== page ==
‘Desirable, viable and feasible’: Inside Conde Nast’s development process for Vogue Business

To help diversify revenues and lessen reliance on advertising, Vogue and GQ publisher Condé Nast International has developed a five-stage framework for creating non-ad products that it can scale across its global business.

The publisher used the framework to develop its first B-to-B product, Vogue Business, which launched in January after six months of planning. Speaking at the Digiday Publishing Summit Europe in Milan, Italy, this week, Ciara Byrne, director of business development said there are many more B-to-B products to come, such as services around recruitment and more concise intelligence reports.

“One of the first things we did for Vogue Business — because of the inherent risks of creating a B-to-B brand when most of our business and revenue comes from B-to-C — was to create an isolated team with more B-to-B experience under a different P&L,” she said. “Vogue Business is built off a subscription model, the U.S. has more experience in that. But we can pick up this best practice from our different markets.”

For Condé Nast International, over 100 years old with roots in print, finding new ways of working and organizing around product development isn’t easy. At any one time, Byrne’s team has about five different projects working through the five-stage framework, but not all will see the light of day. But finding sustainable ways of generating revenue outside of ads, or from professionals, is becoming more crucial for all publishers.

“My team develops businesses away from advertising, primarily for the Vogue title but not exclusively. That can scale across the title’s 24 markets,” she said. “There are some opportunities that a single Vogue market can’t execute on their own maybe because it needs economies of scale or it’s not profitable enough in a single market.”

The five phases in the framework include discovering insights and understanding customer problems; defining ideas and asking whether the publisher should answer this; mapping and iterating the product; accelerating from a scrappy operation to a substantial product and then scaling the established product. Each of the five phases has activities, tools, experiments and discussion points, effectively working as a governing body.

“This brings the wider business on board and you can bring them with you when you go on to get investment,” said Byrne. “They understand why you have taken these decisions; it helps with the incubation phase.”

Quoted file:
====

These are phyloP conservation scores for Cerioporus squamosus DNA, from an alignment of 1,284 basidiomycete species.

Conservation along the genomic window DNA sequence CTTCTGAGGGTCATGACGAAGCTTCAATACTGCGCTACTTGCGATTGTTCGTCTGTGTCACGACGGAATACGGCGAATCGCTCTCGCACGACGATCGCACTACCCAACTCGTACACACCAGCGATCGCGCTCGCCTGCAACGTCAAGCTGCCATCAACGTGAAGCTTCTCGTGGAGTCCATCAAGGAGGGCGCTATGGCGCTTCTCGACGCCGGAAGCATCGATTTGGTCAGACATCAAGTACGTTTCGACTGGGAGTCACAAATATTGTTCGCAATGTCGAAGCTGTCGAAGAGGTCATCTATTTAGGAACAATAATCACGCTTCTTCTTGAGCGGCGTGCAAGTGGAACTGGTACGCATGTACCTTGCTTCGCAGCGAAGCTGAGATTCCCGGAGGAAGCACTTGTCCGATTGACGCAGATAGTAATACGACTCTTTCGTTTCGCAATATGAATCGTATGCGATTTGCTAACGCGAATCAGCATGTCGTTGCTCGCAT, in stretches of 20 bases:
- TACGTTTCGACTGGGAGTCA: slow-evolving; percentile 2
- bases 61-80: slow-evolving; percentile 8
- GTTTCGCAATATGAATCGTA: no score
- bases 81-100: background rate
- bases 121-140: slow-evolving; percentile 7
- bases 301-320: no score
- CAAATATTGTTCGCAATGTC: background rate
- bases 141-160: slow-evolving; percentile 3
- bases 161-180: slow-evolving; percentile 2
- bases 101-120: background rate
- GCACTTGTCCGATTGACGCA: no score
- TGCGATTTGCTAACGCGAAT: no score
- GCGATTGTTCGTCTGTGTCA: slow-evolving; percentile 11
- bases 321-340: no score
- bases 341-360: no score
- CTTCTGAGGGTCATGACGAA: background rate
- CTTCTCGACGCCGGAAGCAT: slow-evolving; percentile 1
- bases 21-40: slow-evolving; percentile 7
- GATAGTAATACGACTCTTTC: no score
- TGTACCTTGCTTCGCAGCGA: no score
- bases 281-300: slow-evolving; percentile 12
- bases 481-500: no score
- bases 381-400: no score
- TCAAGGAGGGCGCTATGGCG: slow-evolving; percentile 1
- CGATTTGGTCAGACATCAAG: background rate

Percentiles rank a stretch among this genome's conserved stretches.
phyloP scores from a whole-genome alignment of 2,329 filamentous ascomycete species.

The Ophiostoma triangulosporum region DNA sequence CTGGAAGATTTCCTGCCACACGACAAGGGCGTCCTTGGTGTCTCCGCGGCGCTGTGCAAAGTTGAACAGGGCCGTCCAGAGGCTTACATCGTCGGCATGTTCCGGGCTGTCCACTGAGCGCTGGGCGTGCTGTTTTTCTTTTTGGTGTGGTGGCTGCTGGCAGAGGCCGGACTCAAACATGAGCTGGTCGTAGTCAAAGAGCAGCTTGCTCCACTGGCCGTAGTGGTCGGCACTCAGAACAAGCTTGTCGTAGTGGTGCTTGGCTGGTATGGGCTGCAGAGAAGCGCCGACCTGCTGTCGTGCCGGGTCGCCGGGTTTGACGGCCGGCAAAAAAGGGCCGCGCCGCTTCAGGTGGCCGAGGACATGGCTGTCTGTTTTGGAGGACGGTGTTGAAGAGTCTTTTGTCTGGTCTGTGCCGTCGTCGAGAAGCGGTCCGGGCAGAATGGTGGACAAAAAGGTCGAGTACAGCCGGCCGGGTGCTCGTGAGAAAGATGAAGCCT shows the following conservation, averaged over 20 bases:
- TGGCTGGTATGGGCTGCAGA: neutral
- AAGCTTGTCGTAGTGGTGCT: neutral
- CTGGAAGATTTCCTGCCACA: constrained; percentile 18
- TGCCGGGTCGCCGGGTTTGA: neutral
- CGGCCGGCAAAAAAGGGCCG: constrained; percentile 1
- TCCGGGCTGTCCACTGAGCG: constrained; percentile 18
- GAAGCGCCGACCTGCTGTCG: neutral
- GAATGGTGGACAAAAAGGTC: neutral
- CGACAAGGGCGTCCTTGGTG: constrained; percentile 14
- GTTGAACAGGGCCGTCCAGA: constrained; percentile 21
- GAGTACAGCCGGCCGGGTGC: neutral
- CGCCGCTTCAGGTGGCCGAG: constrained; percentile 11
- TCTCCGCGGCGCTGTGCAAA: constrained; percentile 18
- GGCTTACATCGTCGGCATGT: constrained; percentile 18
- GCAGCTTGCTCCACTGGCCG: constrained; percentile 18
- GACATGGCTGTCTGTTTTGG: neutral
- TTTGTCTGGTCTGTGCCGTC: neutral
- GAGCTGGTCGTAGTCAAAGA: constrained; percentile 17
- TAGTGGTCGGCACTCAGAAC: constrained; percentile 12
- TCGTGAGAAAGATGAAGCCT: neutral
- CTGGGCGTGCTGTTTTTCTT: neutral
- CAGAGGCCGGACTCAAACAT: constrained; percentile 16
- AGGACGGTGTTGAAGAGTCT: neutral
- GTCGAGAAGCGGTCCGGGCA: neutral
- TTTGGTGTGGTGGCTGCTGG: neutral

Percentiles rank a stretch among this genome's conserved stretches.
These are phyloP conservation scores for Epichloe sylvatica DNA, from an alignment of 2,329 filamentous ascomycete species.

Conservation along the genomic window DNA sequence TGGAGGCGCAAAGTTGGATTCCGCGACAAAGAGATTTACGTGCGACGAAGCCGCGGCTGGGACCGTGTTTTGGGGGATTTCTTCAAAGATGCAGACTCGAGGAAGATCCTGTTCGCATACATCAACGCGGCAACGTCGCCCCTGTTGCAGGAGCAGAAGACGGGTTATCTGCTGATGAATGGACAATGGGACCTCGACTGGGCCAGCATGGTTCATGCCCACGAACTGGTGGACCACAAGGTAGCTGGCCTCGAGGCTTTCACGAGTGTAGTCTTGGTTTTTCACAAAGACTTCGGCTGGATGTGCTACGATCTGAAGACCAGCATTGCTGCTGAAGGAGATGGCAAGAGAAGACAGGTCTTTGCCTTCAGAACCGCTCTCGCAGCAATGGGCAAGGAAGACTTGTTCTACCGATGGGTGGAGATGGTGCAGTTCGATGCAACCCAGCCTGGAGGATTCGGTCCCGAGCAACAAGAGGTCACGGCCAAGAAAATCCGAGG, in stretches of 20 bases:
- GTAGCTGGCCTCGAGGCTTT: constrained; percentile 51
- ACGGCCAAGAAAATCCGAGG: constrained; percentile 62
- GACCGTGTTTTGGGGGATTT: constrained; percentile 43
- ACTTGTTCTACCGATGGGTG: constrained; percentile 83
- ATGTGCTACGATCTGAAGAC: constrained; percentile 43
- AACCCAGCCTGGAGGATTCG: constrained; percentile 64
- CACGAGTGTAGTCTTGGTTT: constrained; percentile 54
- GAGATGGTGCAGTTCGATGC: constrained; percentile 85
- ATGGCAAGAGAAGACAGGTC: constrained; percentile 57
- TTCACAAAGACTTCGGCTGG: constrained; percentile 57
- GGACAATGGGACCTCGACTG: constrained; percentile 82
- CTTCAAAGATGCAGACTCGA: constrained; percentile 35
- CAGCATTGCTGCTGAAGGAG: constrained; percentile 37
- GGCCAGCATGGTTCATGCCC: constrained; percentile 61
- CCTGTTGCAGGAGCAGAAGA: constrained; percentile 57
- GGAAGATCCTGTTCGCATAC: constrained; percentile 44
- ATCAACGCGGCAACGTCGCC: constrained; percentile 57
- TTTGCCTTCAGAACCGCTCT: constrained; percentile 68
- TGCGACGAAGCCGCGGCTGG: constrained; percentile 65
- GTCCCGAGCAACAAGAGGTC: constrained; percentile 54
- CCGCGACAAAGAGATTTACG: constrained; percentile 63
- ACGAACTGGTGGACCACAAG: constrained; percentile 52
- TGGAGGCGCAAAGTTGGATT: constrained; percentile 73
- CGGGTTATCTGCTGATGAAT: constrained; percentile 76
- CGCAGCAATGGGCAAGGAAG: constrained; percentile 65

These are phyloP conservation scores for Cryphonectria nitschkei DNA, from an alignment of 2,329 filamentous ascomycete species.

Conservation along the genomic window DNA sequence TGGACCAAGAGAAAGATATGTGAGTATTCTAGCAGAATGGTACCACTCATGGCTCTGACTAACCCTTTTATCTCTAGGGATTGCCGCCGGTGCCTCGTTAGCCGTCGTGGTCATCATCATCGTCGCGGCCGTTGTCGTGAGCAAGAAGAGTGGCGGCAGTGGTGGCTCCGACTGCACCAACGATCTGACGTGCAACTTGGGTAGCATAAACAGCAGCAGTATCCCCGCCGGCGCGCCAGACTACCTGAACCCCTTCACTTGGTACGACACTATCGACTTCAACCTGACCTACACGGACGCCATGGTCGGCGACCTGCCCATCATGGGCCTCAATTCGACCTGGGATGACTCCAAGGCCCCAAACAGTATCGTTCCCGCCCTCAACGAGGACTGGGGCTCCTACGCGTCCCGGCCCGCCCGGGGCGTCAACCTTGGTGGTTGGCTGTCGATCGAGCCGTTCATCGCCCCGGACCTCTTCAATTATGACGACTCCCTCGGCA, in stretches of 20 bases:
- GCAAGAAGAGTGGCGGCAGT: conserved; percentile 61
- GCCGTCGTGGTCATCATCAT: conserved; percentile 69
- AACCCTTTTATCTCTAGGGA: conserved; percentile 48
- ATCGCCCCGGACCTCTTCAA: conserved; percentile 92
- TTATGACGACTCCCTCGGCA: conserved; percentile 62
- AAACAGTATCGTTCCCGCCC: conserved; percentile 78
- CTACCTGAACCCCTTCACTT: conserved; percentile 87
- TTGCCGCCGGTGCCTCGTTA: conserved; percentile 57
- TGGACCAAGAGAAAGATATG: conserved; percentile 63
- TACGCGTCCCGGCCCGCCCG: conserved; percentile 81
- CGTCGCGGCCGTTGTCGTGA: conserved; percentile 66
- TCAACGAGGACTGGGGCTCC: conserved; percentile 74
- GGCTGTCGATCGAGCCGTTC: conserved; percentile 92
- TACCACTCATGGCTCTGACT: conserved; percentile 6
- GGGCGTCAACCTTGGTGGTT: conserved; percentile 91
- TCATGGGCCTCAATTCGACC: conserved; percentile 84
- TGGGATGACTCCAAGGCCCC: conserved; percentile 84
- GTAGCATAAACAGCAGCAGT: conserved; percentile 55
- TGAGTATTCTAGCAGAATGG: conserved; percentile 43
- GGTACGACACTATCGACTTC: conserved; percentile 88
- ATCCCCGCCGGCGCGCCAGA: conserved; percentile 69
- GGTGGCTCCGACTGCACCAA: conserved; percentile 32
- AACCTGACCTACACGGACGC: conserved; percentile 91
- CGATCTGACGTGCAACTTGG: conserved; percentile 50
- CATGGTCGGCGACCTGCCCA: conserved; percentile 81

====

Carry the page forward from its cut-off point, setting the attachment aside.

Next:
For Vogue, there was a clear strategy and opportunity around B-to-B. During the discovery phase, the publisher asked leaders in the fashion industry the biggest problems that they faced and what would make them more highly functioning. Particularly useful insights that shaped the idea stage, said Byrne, were that leaders were interested in the effects of technology on the fashion industry, the fact that clients operate in a global landscape but need local cultural nuance and the need to know how cultural trends affect their businesses.

For the second phase in developing Vogue Business, the publisher whittled down 100 different perspective ideas, developed four personas of potential customers and experimented with different copy and creative on social posts in order to work out what the audience wanted.

A small team of four people from the business, led by Lauren Indvik, now chief editor of Vogue Business, questioned the idea of Vogue Business in the third incubation phase. “Was it desirable, viable and feasible?” she said, “Can we turn a profit, and will it affect the rest of the business, which was probably the biggest risk of this, launching a B-to-B proposition when most of our revenue and business is B-to-C?”

An email newsletter was the best delivery mechanism to test out different geographies covering and different topics that Vogue Business should cover. The publisher initially opted to call it “Perspective” to give it more freedom and alleviate the risk from being associated with Condé Nast International or Vogue. The team tested sending out the newsletter daily and weekly, settling on bi-weekly. Some markets like the U.S. loved the personalization; others, like Russia, liked it less.

After seeing readers respond positively to an infographic about how much a runway costs, the team hired a designer and made data visualizations a key part of the offering. According to Byrne, readers have adapted their marketing budget based on stories it has published.

“The two measures we were looking for were, can we aggressively grow a highly engaged audience of international fashion professionals and can we create a product that’s different enough?” said Byrne. “We needed to really understand the risks. Vogue Business is a considered measured industry publication when Vogue is more consumer-focused, so there were risks inherent in that.”


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